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  • Writer's pictureRichard Cree

Pole Position

Updated: May 6, 2020

Tuesday 5th May 2020

COVID Figures for 4rd May

UK Deaths 288 / Total 28,734

James Cook Hospital – Total deaths – 196

We took delivery the other day of our first Ventura Continuous Positive Airways Pressure (CPAP) device. You may have read about these - they were produced by a team of engineers from University College London (UCL) and Formula One team, Mercedes-AMG.

Contrary to what a lot of the press reported, the design is not new. The Ventura CPAP device is a modified WhisperFlow CPAP generator that was originally around in the 1990’s. I remember them fondly.

WhisperFlow generators were simple devices that plugged into a wall oxygen outlet and produced variable flow rates of an adjustable air/oxygen mix. They worked using the Venturi effect; a high-flow jet of oxygen draws in air to generate a very high flow of oxygen-enriched air for the patient. A valve at the exhalation end of the breathing circuit provided the pressure that is all so important in CPAP.

The original WhisperFlow system was a rather nice piece of kit for the time. It was portable, simple to use and strangely pleasing to operate. Most other ICU equipment was clunky and had a retro feel, long before ‘retro’ became cool.

So, when COVID alarm bells started ringing in China and Italy, Mervyn Singer, a Professor of Intensive Care Medicine at UCL realised that there would be a requirement for CPAP devices as well as ventilators. He dug out an old WhisperFlow machine and wondered if the mechanical engineers at UCL, in combination with the Merecedes F1 team would be able to reverse engineer the device.

Of course, this is what Formula One teams do so well. If a competitor has an edge they excel at copying that advantage and improving it. Within a month they had produced 10,000 devices. The entire Mercedes HQ at Brixworth was turned over to production. They have also shared the design and manufacturing process with anyone around the world that wants it.

The beauty of this plan is that they were constructing a device that had already been in use for decades and so they were able to rapidly get approval for their modified device from the Medicines and Healthcare Products Regulatory Agency (MHRA).

One of the potential problems with the old WhisperFlow system was how much oxygen it used. This was not a problem pre-pandemic but could be an issue if now, a hospital had wards full of patients on CPAP. Therefore, the Mark 2 Ventura device was quickly rolled out. This has an air intake limiter that reduced the amount of oxygen used by 70%.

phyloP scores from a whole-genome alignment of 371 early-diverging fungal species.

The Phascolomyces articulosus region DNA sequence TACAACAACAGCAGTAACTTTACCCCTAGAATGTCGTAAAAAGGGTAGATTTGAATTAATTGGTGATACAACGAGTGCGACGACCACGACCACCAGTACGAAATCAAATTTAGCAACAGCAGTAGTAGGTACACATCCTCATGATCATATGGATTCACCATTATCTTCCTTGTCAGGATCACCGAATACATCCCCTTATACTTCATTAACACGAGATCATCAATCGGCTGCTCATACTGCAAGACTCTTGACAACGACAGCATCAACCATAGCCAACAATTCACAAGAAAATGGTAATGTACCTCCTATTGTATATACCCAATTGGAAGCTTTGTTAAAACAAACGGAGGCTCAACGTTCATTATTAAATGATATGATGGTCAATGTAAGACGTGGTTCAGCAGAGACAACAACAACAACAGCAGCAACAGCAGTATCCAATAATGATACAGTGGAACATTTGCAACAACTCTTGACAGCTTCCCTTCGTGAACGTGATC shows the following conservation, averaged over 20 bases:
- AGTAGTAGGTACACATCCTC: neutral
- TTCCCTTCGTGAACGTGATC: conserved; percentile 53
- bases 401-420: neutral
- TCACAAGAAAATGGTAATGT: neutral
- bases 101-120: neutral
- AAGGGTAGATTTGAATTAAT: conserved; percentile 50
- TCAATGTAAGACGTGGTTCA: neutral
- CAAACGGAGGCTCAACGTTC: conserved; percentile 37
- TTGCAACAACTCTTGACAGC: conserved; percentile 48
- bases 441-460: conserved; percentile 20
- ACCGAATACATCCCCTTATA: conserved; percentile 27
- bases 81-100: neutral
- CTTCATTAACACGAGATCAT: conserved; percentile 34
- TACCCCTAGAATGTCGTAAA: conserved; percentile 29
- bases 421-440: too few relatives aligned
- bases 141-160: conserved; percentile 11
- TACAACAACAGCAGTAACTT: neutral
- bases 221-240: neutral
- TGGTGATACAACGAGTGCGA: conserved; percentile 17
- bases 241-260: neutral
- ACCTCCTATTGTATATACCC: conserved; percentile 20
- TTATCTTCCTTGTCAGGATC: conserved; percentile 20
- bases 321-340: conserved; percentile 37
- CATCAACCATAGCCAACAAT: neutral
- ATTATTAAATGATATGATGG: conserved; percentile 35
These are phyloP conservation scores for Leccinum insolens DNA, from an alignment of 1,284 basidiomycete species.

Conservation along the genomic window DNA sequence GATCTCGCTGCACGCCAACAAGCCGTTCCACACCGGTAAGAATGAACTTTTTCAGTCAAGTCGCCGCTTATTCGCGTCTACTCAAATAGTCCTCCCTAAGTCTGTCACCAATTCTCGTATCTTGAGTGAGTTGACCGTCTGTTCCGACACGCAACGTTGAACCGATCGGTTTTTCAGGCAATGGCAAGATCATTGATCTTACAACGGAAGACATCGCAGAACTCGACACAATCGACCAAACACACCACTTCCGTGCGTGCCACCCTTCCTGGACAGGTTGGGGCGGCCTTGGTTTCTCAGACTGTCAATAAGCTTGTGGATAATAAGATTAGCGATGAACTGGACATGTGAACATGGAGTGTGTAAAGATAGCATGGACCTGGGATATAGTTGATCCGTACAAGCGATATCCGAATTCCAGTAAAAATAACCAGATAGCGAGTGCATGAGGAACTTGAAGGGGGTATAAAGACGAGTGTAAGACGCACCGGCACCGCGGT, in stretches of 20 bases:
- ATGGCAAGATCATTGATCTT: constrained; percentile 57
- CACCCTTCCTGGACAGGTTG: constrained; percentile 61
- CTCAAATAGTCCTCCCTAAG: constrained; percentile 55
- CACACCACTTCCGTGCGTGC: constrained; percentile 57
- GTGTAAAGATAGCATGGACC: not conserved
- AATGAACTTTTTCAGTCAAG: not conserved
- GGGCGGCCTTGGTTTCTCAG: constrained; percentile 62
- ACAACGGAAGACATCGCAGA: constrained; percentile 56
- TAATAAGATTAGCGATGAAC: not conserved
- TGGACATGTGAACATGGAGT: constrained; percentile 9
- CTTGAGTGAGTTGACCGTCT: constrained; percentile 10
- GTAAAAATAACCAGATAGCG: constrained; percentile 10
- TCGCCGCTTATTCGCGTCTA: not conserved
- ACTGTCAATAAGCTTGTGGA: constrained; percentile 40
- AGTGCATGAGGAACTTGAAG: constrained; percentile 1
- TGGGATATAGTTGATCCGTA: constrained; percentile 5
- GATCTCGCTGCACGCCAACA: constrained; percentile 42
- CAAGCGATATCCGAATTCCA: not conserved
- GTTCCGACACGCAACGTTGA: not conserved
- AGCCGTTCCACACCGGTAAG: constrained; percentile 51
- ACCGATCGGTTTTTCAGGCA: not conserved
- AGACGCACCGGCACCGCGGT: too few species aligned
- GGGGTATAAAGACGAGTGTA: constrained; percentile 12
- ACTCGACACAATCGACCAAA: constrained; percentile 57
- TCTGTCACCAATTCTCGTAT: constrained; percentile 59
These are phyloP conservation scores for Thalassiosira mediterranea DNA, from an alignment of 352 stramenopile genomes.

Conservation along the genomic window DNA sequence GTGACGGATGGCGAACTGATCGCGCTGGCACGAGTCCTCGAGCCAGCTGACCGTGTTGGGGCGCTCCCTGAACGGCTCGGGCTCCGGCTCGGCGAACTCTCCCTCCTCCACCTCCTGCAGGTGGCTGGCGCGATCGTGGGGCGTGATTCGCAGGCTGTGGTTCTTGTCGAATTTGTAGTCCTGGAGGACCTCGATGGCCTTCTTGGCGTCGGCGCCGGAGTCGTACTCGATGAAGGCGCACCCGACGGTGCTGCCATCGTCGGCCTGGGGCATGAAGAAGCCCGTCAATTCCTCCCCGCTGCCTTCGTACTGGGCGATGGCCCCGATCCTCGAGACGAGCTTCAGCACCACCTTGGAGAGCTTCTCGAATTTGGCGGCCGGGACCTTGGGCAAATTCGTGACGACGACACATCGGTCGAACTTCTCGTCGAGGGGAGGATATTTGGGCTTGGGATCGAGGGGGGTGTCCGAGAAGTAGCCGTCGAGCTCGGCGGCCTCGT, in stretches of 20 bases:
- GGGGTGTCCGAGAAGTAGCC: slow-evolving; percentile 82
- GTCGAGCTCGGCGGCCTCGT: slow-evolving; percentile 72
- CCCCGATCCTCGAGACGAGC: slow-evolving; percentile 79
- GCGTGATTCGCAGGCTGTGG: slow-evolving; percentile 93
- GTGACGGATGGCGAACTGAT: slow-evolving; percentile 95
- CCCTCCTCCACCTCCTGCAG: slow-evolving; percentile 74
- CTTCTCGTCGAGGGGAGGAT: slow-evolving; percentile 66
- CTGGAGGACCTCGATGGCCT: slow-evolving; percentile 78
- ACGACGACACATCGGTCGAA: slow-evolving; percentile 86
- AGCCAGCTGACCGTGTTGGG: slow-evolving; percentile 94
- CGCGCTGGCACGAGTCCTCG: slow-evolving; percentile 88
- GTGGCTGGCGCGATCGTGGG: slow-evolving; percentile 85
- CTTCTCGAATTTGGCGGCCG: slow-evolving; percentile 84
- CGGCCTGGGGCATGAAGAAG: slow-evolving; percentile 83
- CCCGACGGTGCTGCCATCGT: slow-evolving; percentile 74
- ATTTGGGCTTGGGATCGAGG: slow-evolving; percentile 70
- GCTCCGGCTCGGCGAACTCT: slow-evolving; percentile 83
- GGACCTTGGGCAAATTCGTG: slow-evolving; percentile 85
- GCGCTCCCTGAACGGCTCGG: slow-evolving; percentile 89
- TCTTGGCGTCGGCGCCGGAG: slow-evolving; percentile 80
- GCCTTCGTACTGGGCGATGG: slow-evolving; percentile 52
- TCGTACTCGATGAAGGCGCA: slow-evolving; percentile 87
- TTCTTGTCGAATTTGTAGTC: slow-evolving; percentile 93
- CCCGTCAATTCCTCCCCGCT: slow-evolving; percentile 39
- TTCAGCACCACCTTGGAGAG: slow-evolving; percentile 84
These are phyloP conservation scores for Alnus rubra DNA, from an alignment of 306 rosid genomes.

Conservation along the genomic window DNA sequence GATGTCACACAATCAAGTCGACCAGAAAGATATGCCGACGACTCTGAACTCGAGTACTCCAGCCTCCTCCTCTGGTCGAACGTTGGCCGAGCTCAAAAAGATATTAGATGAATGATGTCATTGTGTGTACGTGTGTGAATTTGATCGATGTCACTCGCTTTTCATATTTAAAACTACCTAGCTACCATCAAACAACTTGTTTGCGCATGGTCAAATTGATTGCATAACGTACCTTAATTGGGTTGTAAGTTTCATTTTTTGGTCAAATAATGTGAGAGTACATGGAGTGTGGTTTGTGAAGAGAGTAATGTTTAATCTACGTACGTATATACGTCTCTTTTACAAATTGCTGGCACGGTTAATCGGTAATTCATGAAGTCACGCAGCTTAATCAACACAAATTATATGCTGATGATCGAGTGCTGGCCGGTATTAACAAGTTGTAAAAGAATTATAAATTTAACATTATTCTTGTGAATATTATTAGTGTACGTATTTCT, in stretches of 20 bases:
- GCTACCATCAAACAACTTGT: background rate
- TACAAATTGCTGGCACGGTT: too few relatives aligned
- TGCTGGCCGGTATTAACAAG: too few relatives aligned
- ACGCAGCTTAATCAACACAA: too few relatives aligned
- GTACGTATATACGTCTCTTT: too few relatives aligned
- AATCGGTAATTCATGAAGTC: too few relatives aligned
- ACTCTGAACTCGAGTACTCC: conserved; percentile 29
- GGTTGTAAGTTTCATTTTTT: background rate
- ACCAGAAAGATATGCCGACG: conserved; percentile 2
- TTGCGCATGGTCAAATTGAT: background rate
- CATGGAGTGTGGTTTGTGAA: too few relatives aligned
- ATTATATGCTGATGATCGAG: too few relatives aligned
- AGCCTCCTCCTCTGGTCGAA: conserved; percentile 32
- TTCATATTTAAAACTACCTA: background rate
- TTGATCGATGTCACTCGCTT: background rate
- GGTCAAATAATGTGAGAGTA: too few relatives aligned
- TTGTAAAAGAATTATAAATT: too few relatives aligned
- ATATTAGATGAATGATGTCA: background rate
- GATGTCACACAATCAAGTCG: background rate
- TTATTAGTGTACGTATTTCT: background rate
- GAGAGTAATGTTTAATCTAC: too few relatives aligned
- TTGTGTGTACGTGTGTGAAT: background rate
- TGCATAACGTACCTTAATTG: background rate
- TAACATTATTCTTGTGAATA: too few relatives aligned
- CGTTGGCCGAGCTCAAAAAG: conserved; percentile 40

Whilst the team were working around the clock, one of them was sent to buy provisions including a change of clothes for everyone. The name for the device, Ventura, came from the logo on the new T-shirts that everyone was wearing.

So, an old device has been given an air of ‘new cool’ by F1 engineering. Having got my hands on one finally, I can testify that they are a pretty smart bit of kit and certainly evoked feelings of nostalgia for the original. However, I will admit to being a little disappointed. I was expecting some wings, fins or spoilers to improve the aerodynamics and I was really hoping that when you turned it on it would play ‘The Chain’ by Fleetwood Mac. A missed opportunity surely?

Would have looked so much cooler in John Player Special / Team Lotus colours...

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May 06, 2020

Interesting post again Doc, thank you.


Richard Cree
Richard Cree
May 06, 2020

Hi annamail66 Yes, they did come with oxygen analysers. Surprisingly big and shiny ones that looked very Formula One! We should have enough breathing circuits as we can use our theatre stock. We were lucky in that we had taken delivery of 27 ventilators/CPAP machines before this began so we may not need to use many Ventura devices (fingers crossed!)


May 06, 2020

never mind the new ventura device get fleetwood mac on lol , another great write up x


May 06, 2020

Have they also produced 10,000 oxygen analysers to go with them, not to mention the assortment of connectors or do we just use them with a wing and a pray. Have to admit they do look very slick and sparkly but then that is what F1 is.

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